When Starbucks released its cranberry-red and forest-green holiday cups in 2015, void of snowflakes or anything reminiscent of Christmas, Michigan State junior Arianna Dickason wasn’t a part of the outrage that ensued. To her, the blank canvas didn’t wage a “War on Christmas” that many politicians and holiday enthusiasts claimed. Instead, she considered it a nod toward inclusivity, drank her coffee and moved on.
Two years and a re-installment of festive Starbucks cups later, President Donald Trump has declared a victory on his vow to end the “War on Christmas.” The Trump family’s official holiday card reads: “Merry Christmas and Happy New Year” with the hashtag #WHChristmas. The holiday press preview unveiled the White House adorned with massive trees and a red, green and gold color scheme. For many, Trump had fulfilled his “Merry Christmas” campaign promises.
For Dickason, the holiday efforts felt as inflated as the controversy over decorated coffee cups.
“I understand and respect traditions,” Dickason said. “But it’s really ridiculous that there’s now a push to celebrate the holiday in this exclusive way.”
The “War on Christmas” however has been a debate that predates Trump’s presidential campaign and is more closely tied to the argument of whether or not the United States identifies as secular. Early discussion of the war stems from conservative talk radio hosts who accused the swapping of “Merry Christmas” for “Happy Holidays” to stifle Christianity.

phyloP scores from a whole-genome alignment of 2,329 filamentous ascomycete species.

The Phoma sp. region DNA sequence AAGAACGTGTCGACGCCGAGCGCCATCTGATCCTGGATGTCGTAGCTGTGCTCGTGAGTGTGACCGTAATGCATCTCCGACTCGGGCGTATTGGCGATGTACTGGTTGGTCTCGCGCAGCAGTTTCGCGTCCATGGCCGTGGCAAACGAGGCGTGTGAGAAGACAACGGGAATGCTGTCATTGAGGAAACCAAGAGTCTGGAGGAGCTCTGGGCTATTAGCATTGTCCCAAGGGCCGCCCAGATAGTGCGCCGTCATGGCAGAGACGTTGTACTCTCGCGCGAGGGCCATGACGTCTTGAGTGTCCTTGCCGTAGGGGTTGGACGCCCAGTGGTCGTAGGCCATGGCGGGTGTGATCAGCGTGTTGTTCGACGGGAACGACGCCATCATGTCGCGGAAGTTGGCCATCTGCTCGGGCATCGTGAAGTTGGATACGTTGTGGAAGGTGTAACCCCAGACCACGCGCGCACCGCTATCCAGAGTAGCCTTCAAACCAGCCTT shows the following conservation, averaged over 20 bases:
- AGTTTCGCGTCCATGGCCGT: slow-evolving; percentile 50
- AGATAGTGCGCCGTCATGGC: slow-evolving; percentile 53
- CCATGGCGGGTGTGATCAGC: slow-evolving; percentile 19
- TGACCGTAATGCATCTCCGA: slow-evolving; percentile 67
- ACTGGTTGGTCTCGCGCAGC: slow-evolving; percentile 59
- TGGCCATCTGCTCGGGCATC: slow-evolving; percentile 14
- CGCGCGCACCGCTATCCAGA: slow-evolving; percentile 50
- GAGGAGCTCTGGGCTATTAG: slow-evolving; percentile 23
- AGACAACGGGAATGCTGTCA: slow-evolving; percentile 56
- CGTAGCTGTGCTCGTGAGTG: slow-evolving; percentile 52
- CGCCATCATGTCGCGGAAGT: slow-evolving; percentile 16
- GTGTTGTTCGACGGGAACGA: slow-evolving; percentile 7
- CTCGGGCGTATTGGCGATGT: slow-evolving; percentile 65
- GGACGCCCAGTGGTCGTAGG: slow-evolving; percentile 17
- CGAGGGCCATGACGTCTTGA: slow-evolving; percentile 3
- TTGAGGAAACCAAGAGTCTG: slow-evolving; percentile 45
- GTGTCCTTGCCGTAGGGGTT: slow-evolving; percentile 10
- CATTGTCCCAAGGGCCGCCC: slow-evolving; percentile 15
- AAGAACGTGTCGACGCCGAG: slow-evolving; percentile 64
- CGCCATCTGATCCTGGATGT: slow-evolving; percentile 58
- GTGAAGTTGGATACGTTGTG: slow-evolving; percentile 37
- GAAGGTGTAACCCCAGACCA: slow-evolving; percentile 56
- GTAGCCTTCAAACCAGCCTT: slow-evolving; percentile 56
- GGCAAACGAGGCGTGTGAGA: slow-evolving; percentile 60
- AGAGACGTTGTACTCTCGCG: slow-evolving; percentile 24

Businesses like Starbucks have opted for more inclusive approaches to the season, ditching the use of religious symbols and phrases for images that promote diversity.
MSU Chemical Engineering Senior Maria Allen believes the shift is reflective of the commerciality of the holiday and the need to make consumers comfortable.
“You can’t make everyone happy,” Allen said. “Christmas is a holiday based on religion, but has grown to also be a very commercial holiday. It seems almost as a free choice to choose if you want to make Christmas religious or not, and businesses have to be inclusive to be profitable.”
Many have regarded the “War on Christmas” to be another divisive tool that becomes relevant whenever issues of immigration, partisanship, race and the economy arise.
“It’s harder to control people with an open mind,” said Loren Jones, Michigan State kinesiology senior. “People who are open-minded are more willing to be inclusive, and I think the ‘War on Christmas’ was just invented as a dumb means of control and to make people feel isolated.”